Reducing Basal Rates After Participation
By far, more athletes struggle with low blood sugars after exercise than prior to or during the activity. The timeframe involved after exercise is relative because so many factors are involved which can change a situation. Every one is different but many individuals may need less insulin for a period after exercise. This is due to a "lag effect" where the liver and muscles cells are replacing glycogen (the stored form of glucose) -- frequently a 24-hour process. Low blood sugar several hours after exercise is often due to this "lag effect". There seems to be a higher incident in the 4-6 hour timeframe for many athletes but it can be up to 24 hours. The liver and muscle cells are "stealing" glucose from the blood in order to replace the glycogen used for the activity if food is not consumed.
Using a temporary basal rate after exercise on your pump is another way to adjust for exercise. This is an easy to use feature, and handy, if you have not set up a separate exercise basal program or if you have an unplanned exercise event. It simply will reduce your basal delivery by a percentage over a period of time, for example: a 50% decrease in basal delivery for 6 hours.
As mentioned above intensity, duration, and type or mode of exercise can affect how much insulin is needed over the next 24 hours. Most athletes will vary their intensity and duration due to how many minutes they play in a game, how tough the competition is and whether it is a single game or tournament over a couple of days. Many athletes have more problems controlling blood sugars with tournaments that are over a two-day period. If glycogen stores are not replaced in a timely manner (ideally within 30 minutes of a game) or adequately (15 grams of carbs for every 30-60 minutes of activity) it is harder to keep blood sugars up for competition on the second day.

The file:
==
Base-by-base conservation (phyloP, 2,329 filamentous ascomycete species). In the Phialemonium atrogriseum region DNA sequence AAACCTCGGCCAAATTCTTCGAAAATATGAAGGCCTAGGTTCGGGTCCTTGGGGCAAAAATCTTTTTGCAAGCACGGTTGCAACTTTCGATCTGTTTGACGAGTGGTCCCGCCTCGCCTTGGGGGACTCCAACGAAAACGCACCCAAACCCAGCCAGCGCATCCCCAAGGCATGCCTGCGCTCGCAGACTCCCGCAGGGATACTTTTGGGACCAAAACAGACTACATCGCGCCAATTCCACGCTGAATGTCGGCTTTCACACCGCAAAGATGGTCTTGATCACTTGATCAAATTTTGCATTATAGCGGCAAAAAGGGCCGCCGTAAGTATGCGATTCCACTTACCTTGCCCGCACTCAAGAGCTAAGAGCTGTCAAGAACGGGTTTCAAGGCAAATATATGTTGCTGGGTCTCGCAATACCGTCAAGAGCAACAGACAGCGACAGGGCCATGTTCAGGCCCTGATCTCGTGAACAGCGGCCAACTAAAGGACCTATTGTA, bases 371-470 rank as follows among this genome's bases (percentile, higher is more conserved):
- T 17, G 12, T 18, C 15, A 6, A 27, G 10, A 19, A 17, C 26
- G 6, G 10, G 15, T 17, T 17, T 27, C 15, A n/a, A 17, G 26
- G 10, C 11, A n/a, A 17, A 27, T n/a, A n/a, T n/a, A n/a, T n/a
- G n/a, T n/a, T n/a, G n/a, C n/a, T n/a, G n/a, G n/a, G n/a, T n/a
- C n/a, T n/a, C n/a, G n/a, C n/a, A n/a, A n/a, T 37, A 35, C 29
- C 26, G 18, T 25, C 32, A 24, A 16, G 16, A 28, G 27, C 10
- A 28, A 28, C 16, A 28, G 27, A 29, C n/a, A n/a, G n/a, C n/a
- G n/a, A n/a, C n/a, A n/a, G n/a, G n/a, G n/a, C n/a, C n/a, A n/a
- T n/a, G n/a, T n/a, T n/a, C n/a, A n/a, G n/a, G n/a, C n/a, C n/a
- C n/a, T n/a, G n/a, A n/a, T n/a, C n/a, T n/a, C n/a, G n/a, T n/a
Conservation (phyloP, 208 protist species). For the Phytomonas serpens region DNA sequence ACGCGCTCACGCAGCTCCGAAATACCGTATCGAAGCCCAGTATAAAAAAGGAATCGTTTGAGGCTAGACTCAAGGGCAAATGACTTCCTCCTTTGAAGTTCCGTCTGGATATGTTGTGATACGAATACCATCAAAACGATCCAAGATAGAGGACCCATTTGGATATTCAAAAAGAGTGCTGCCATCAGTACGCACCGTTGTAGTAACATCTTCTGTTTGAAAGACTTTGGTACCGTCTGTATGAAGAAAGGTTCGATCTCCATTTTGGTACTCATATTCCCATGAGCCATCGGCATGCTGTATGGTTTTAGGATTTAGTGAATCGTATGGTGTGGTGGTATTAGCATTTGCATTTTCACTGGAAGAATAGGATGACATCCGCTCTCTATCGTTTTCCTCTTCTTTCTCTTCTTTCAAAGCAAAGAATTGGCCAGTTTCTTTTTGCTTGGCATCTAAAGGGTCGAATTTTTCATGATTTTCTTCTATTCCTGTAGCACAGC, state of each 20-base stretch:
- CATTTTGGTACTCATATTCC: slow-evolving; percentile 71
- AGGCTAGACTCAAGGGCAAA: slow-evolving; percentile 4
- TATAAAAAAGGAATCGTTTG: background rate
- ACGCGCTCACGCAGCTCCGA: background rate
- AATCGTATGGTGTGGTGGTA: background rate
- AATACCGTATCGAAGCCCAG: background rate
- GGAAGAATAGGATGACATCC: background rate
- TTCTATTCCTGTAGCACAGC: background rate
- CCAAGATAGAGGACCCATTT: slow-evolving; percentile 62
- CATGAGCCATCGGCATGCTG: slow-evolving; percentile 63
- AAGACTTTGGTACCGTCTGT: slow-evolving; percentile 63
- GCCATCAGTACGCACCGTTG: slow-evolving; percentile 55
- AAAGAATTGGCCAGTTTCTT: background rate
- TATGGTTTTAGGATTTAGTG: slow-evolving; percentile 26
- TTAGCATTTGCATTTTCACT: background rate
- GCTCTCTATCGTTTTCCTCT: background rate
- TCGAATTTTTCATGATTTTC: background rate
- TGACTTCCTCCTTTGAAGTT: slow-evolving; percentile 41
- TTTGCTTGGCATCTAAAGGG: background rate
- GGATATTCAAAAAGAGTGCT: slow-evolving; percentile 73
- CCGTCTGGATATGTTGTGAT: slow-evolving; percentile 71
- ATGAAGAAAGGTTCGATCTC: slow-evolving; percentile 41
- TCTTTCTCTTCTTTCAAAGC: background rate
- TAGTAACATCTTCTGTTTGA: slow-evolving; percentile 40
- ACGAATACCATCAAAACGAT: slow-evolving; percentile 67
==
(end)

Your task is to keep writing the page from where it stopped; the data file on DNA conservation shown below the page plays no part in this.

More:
A technique to try with the healthcare team's approval is the rate of perceived exertion after participation. On a scale of 1 to 10 (1 is at rest and 10 is total exhaustion) rate the perceived exertion of the activity as low, moderate, or intense. A low perceived exertion of say 3 on the scale may require a 50% reduction of basal insulin over 6 hours. A moderate rate of perceived exertion of 6 on the scale may necessitate a reduced basal rate of 50% over 12 hours. An intense rate of perceived exertion of 9 on the scale may need a 50% reduction over 24 hours. The only way to determine what works best is trial and error while checking blood sugars frequently. Certainly these techniques will vary from athlete to athlete and the percentage may change (i.e., 50% to 30%) rather than duration depending on blood glucose levels.
Most pump users do not use advanced features and temporary basal rates are no exception. To maximize athletic performance using a temporary basal will go a long way to help athletes with diabetes perform to the best of their ability.
Rick Philbin, MBA, M.Ed., ATC
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Last Updated: Friday September 07, 2012 11:14:52